3 Safe Holiday Conversation Starters (and 3 to Avoid)
Avoid Family Conflict with These Safe Holiday Conversation Starters
The holidays can bring out the best in people. But they can also be the perfect setup for family fallouts and relationship conflicts.
Whether you picture yourself surrounded by close family and friends at an oversized dinner table or prefer to keep your festivities on the simpler side, there’s no right or wrong way to celebrate the season. If your preferred celebration leaves you concerned about conversational tension though, a little prep can go a long way.
One effective piece of holiday advice is to avoid topics that can almost certainly lead to disagreements and instead focus on holiday conversation starters that are inclusive, lighthearted, and positive in nature. Here are some of our favorites.
Recommended Holiday Conversation Starters
The following are broad topics that can help spawn a series of mini-conversations. Remember to keep conversations pleasant and should there be a disagreement, focus on making sure a dialogue, not an argument, follows.
Are you or a family member planning an exciting trip for 2019? Or maybe someone just returned from a cruise or backpacking excursion. Have an open discussion! If travel isn’t common for your family, plan a fantasy trip together that’s not impossible to make come true one day.
New Year’s resolutions
About 80% of New Year’s resolutions fail by the end of February. Go around the table and see if anyone is planning to ditch a bad habit or start a new healthy one. Then remember to encourage family members when they need it most.
What’s everyone watching, reading, or listening to? Discuss your favorite podcast or suggest a new and upcoming author for everyone to check out.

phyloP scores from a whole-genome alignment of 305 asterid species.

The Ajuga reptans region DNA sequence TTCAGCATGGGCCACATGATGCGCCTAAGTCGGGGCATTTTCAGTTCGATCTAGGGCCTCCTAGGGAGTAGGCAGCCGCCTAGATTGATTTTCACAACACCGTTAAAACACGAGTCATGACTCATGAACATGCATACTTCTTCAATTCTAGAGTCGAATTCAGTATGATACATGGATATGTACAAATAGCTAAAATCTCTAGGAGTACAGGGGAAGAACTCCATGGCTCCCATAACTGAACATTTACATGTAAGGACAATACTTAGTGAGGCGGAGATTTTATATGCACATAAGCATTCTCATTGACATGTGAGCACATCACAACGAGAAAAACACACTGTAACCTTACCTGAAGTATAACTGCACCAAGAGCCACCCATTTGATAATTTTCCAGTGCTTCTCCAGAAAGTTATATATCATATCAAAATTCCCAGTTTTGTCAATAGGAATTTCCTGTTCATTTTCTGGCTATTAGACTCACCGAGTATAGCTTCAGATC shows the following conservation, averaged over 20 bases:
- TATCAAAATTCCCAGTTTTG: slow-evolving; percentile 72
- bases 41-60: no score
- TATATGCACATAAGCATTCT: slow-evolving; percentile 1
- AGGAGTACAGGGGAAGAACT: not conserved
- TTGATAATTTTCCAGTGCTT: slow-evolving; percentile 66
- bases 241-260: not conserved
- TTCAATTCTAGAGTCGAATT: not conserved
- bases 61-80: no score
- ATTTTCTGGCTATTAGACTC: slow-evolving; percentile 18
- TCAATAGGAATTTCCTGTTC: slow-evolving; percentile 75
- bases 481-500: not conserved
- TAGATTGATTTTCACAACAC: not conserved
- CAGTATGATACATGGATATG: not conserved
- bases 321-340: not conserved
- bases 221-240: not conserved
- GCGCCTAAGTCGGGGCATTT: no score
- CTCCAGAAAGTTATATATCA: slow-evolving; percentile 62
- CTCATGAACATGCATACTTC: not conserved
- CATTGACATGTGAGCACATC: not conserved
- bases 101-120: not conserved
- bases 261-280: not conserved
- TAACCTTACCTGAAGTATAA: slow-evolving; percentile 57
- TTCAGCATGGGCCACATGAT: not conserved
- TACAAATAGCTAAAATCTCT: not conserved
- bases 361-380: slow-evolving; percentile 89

Holiday Conversation Starters to Avoid
In most cases, the following topics should be avoided. If you notice the conversation headed towards one of the following subjects, do your best to steer it in a different direction.
Polls conducted after the 2016 election showed 16% of respondents had stopped talking to a family member or friend because of their political differences. Chances are, not all your family has identical political beliefs. Keep politics off the table to avoid the potential of irreversible damage.
Losses come in many forms. Whether someone lost a close family member, pet, job, or something emotionally valuable to them, bringing the subject up should be avoided. Even if the intent is to check in on the person, allow the affected individual(s) to be the first to discuss a loss incident. If their wellbeing is of concern, they should be reached out to in a private manner rather than in a group setting.
No family is immune to divorce, legal issues, or personal struggles. Avoid family gossip at all costs. If word gets back to a family member that you were discussing their misfortune, no matter how good your intent, the damage to your relationship could be irreparable and the struggling family member could distance themselves.
Tips for the Host
If you’re hosting your family’s holiday celebration, there are a few things you can do to ensure the festivities are enjoyable.
If you’re hosting, you have the right (and responsibility) to set the tone. Make sure guests know what time to arrive and an estimate on when the gathering will wrap up. Are you exchanging gifts or maybe donating to a local charity instead? When it comes to holiday conversation starters, don’t be afraid to let guests know what’s off limits.
If Uncle Steve always complains about the pie because it’s just not the way his grandma used to make it, accept that he’s probably going to complain again this year. Practice an appropriate response beforehand, say it when necessary, and let it go.
Don’t do all the work
Doing all the work for a holiday gathering is sure to put you in a bad mood. Don’t be afraid to politely ask for help and then delegate appropriate tasks to those who are able.
The holidays come every year. If you made it through all your past festivities, you can make it through this year as well.
While it’s okay to fantasize about the perfect holiday, accept that it’s only one day and that a burnt meal or less than pleasant conversation shouldn’t be enough to ruin the season.